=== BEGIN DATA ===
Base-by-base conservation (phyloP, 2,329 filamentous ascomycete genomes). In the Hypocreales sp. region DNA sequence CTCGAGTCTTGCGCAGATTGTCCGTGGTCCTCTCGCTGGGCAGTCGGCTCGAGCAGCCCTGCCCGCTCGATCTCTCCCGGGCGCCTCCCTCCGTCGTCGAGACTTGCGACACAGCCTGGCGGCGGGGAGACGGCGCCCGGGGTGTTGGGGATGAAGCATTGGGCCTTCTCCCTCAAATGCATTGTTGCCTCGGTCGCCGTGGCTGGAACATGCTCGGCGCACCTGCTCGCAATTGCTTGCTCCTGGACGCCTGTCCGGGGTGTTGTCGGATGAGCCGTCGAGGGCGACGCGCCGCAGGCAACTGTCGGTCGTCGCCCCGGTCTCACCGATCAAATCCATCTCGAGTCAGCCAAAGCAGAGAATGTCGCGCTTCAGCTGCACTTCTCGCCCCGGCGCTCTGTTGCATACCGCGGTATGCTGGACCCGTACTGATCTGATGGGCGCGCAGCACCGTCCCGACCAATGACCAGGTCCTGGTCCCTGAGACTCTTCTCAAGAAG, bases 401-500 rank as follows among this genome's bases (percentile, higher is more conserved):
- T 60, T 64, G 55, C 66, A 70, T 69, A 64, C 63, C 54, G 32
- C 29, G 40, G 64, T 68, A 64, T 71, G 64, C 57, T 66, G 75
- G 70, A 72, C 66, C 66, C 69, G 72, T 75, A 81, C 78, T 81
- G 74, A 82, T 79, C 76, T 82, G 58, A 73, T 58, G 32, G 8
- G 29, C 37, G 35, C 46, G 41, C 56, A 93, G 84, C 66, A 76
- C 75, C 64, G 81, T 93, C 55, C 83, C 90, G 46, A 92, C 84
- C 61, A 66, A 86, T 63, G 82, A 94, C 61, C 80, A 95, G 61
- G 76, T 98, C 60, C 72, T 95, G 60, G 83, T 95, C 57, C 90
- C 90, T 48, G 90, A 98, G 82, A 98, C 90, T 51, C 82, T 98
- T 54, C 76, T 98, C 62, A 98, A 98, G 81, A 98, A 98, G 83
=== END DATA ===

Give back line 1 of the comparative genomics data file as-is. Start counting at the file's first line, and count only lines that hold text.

Base-by-base conservation (phyloP, 2,329 filamentous ascomycete genomes). In the Hypocreales sp. region DNA sequence CTCGAGTCTTGCGCAGATTGTCCGTGGTCCTCTCGCTGGGCAGTCGGCTCGAGCAGCCCTGCCCGCTCGATCTCTCCCGGGCGCCTCCCTCCGTCGTCGAGACTTGCGACACAGCCTGGCGGCGGGGAGACGGCGCCCGGGGTGTTGGGGATGAAGCATTGGGCCTTCTCCCTCAAATGCATTGTTGCCTCGGTCGCCGTGGCTGGAACATGCTCGGCGCACCTGCTCGCAATTGCTTGCTCCTGGACGCCTGTCCGGGGTGTTGTCGGATGAGCCGTCGAGGGCGACGCGCCGCAGGCAACTGTCGGTCGTCGCCCCGGTCTCACCGATCAAATCCATCTCGAGTCAGCCAAAGCAGAGAATGTCGCGCTTCAGCTGCACTTCTCGCCCCGGCGCTCTGTTGCATACCGCGGTATGCTGGACCCGTACTGATCTGATGGGCGCGCAGCACCGTCCCGACCAATGACCAGGTCCTGGTCCCTGAGACTCTTCTCAAGAAG, bases 401-500 rank as follows among this genome's bases (percentile, higher is more conserved):